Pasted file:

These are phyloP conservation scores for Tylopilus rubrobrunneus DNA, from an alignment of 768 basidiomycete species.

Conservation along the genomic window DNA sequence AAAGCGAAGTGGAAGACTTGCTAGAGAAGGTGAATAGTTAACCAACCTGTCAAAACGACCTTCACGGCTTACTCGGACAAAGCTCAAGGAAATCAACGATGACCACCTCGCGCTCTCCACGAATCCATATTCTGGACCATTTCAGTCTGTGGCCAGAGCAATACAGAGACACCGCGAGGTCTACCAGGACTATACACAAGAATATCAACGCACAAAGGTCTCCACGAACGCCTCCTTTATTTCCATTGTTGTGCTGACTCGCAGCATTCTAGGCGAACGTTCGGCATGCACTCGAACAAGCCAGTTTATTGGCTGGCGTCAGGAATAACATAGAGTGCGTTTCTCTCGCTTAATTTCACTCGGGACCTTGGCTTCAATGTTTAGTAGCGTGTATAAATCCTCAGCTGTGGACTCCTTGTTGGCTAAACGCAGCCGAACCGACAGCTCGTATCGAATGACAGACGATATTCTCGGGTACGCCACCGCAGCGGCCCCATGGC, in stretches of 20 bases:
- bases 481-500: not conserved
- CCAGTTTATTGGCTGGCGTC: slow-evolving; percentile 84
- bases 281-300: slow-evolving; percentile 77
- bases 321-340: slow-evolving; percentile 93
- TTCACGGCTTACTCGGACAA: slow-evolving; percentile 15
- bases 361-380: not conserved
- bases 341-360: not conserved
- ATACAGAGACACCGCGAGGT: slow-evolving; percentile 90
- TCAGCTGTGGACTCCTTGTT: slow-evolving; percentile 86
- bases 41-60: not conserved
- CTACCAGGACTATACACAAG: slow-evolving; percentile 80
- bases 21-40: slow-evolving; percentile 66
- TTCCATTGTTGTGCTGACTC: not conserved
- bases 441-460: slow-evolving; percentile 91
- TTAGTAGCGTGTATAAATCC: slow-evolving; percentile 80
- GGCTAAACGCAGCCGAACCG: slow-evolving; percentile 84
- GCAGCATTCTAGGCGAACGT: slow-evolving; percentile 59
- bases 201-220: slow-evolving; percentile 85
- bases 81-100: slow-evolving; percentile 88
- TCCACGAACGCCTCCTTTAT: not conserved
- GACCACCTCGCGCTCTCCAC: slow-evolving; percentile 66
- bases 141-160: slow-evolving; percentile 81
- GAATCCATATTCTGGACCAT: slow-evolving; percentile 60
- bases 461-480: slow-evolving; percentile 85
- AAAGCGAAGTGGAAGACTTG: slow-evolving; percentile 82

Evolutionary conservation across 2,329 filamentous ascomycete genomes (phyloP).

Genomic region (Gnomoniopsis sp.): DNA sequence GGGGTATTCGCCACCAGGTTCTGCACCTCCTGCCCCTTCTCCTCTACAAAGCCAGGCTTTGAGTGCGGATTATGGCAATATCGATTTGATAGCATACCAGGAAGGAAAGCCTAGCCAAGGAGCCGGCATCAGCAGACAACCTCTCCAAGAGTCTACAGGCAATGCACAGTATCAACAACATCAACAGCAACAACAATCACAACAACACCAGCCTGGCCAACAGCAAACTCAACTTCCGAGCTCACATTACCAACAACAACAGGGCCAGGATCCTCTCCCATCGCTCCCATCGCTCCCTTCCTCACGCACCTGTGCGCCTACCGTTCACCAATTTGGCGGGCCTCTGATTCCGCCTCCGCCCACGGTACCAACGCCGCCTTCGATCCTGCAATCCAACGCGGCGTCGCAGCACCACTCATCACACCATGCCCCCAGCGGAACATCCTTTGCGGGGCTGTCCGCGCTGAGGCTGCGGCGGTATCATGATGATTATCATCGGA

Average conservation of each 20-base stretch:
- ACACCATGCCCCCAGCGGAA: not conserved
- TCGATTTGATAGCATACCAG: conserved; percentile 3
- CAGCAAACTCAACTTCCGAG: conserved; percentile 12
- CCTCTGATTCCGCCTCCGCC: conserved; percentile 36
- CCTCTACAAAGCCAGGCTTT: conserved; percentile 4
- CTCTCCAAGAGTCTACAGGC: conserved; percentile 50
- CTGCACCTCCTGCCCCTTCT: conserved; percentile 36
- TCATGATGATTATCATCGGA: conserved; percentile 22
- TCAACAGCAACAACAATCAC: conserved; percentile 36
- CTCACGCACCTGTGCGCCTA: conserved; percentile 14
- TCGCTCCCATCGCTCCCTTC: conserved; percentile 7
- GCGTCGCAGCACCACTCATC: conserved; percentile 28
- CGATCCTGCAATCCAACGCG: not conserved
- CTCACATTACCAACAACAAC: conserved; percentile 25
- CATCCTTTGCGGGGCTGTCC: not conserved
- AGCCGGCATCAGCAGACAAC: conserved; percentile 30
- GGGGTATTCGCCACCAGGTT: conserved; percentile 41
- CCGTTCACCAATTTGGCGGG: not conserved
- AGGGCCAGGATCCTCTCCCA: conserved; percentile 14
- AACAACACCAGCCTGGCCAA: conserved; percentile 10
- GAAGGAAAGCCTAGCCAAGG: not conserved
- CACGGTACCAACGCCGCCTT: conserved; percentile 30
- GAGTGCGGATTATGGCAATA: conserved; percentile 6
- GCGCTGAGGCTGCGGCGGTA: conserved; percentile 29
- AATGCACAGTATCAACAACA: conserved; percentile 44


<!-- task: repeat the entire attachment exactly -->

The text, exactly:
These are phyloP conservation scores for Tylopilus rubrobrunneus DNA, from an alignment of 768 basidiomycete species.

Conservation along the genomic window DNA sequence AAAGCGAAGTGGAAGACTTGCTAGAGAAGGTGAATAGTTAACCAACCTGTCAAAACGACCTTCACGGCTTACTCGGACAAAGCTCAAGGAAATCAACGATGACCACCTCGCGCTCTCCACGAATCCATATTCTGGACCATTTCAGTCTGTGGCCAGAGCAATACAGAGACACCGCGAGGTCTACCAGGACTATACACAAGAATATCAACGCACAAAGGTCTCCACGAACGCCTCCTTTATTTCCATTGTTGTGCTGACTCGCAGCATTCTAGGCGAACGTTCGGCATGCACTCGAACAAGCCAGTTTATTGGCTGGCGTCAGGAATAACATAGAGTGCGTTTCTCTCGCTTAATTTCACTCGGGACCTTGGCTTCAATGTTTAGTAGCGTGTATAAATCCTCAGCTGTGGACTCCTTGTTGGCTAAACGCAGCCGAACCGACAGCTCGTATCGAATGACAGACGATATTCTCGGGTACGCCACCGCAGCGGCCCCATGGC, in stretches of 20 bases:
- bases 481-500: not conserved
- CCAGTTTATTGGCTGGCGTC: slow-evolving; percentile 84
- bases 281-300: slow-evolving; percentile 77
- bases 321-340: slow-evolving; percentile 93
- TTCACGGCTTACTCGGACAA: slow-evolving; percentile 15
- bases 361-380: not conserved
- bases 341-360: not conserved
- ATACAGAGACACCGCGAGGT: slow-evolving; percentile 90
- TCAGCTGTGGACTCCTTGTT: slow-evolving; percentile 86
- bases 41-60: not conserved
- CTACCAGGACTATACACAAG: slow-evolving; percentile 80
- bases 21-40: slow-evolving; percentile 66
- TTCCATTGTTGTGCTGACTC: not conserved
- bases 441-460: slow-evolving; percentile 91
- TTAGTAGCGTGTATAAATCC: slow-evolving; percentile 80
- GGCTAAACGCAGCCGAACCG: slow-evolving; percentile 84
- GCAGCATTCTAGGCGAACGT: slow-evolving; percentile 59
- bases 201-220: slow-evolving; percentile 85
- bases 81-100: slow-evolving; percentile 88
- TCCACGAACGCCTCCTTTAT: not conserved
- GACCACCTCGCGCTCTCCAC: slow-evolving; percentile 66
- bases 141-160: slow-evolving; percentile 81
- GAATCCATATTCTGGACCAT: slow-evolving; percentile 60
- bases 461-480: slow-evolving; percentile 85
- AAAGCGAAGTGGAAGACTTG: slow-evolving; percentile 82

Evolutionary conservation across 2,329 filamentous ascomycete genomes (phyloP).

Genomic region (Gnomoniopsis sp.): DNA sequence GGGGTATTCGCCACCAGGTTCTGCACCTCCTGCCCCTTCTCCTCTACAAAGCCAGGCTTTGAGTGCGGATTATGGCAATATCGATTTGATAGCATACCAGGAAGGAAAGCCTAGCCAAGGAGCCGGCATCAGCAGACAACCTCTCCAAGAGTCTACAGGCAATGCACAGTATCAACAACATCAACAGCAACAACAATCACAACAACACCAGCCTGGCCAACAGCAAACTCAACTTCCGAGCTCACATTACCAACAACAACAGGGCCAGGATCCTCTCCCATCGCTCCCATCGCTCCCTTCCTCACGCACCTGTGCGCCTACCGTTCACCAATTTGGCGGGCCTCTGATTCCGCCTCCGCCCACGGTACCAACGCCGCCTTCGATCCTGCAATCCAACGCGGCGTCGCAGCACCACTCATCACACCATGCCCCCAGCGGAACATCCTTTGCGGGGCTGTCCGCGCTGAGGCTGCGGCGGTATCATGATGATTATCATCGGA

Average conservation of each 20-base stretch:
- ACACCATGCCCCCAGCGGAA: not conserved
- TCGATTTGATAGCATACCAG: conserved; percentile 3
- CAGCAAACTCAACTTCCGAG: conserved; percentile 12
- CCTCTGATTCCGCCTCCGCC: conserved; percentile 36
- CCTCTACAAAGCCAGGCTTT: conserved; percentile 4
- CTCTCCAAGAGTCTACAGGC: conserved; percentile 50
- CTGCACCTCCTGCCCCTTCT: conserved; percentile 36
- TCATGATGATTATCATCGGA: conserved; percentile 22
- TCAACAGCAACAACAATCAC: conserved; percentile 36
- CTCACGCACCTGTGCGCCTA: conserved; percentile 14
- TCGCTCCCATCGCTCCCTTC: conserved; percentile 7
- GCGTCGCAGCACCACTCATC: conserved; percentile 28
- CGATCCTGCAATCCAACGCG: not conserved
- CTCACATTACCAACAACAAC: conserved; percentile 25
- CATCCTTTGCGGGGCTGTCC: not conserved
- AGCCGGCATCAGCAGACAAC: conserved; percentile 30
- GGGGTATTCGCCACCAGGTT: conserved; percentile 41
- CCGTTCACCAATTTGGCGGG: not conserved
- AGGGCCAGGATCCTCTCCCA: conserved; percentile 14
- AACAACACCAGCCTGGCCAA: conserved; percentile 10
- GAAGGAAAGCCTAGCCAAGG: not conserved
- CACGGTACCAACGCCGCCTT: conserved; percentile 30
- GAGTGCGGATTATGGCAATA: conserved; percentile 6
- GCGCTGAGGCTGCGGCGGTA: conserved; percentile 29
- AATGCACAGTATCAACAACA: conserved; percentile 44